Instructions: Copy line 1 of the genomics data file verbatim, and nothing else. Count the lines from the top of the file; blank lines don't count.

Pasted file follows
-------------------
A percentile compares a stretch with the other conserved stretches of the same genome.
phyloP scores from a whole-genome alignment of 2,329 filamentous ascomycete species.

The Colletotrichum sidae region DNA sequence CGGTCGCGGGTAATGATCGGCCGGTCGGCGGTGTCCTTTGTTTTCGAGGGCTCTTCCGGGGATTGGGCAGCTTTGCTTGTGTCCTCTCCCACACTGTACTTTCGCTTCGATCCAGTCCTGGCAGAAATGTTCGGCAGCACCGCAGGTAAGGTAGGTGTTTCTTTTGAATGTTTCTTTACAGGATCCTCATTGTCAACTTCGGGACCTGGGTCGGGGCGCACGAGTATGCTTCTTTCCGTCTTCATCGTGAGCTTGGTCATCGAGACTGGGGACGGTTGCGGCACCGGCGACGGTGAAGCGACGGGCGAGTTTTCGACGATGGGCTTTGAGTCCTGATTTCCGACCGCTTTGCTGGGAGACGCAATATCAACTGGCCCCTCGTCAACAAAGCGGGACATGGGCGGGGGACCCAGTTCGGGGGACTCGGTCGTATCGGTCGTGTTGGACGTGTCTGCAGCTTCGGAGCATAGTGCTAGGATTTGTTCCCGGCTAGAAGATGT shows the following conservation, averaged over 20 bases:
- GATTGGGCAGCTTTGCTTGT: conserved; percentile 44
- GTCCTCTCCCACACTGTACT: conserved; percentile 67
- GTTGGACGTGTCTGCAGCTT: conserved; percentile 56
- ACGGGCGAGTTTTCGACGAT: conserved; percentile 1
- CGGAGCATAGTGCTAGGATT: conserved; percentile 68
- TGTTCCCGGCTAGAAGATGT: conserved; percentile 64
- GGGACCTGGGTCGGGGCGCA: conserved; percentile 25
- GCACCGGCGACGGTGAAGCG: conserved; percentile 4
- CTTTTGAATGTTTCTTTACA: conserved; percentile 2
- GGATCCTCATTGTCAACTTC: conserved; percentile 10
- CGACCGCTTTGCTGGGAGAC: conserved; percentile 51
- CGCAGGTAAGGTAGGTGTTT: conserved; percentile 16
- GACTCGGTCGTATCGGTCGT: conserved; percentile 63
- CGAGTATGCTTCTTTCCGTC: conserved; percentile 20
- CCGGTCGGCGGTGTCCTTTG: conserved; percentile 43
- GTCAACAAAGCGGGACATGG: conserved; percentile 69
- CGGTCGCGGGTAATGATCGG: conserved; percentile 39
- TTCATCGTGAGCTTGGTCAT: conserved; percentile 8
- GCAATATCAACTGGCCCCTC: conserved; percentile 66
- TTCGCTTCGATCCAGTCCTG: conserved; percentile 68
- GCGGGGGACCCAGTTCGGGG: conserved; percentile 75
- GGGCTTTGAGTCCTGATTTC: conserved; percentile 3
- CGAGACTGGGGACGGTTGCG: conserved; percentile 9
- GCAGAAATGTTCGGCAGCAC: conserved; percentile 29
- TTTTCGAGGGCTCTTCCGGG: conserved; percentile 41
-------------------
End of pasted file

A percentile compares a stretch with the other conserved stretches of the same genome.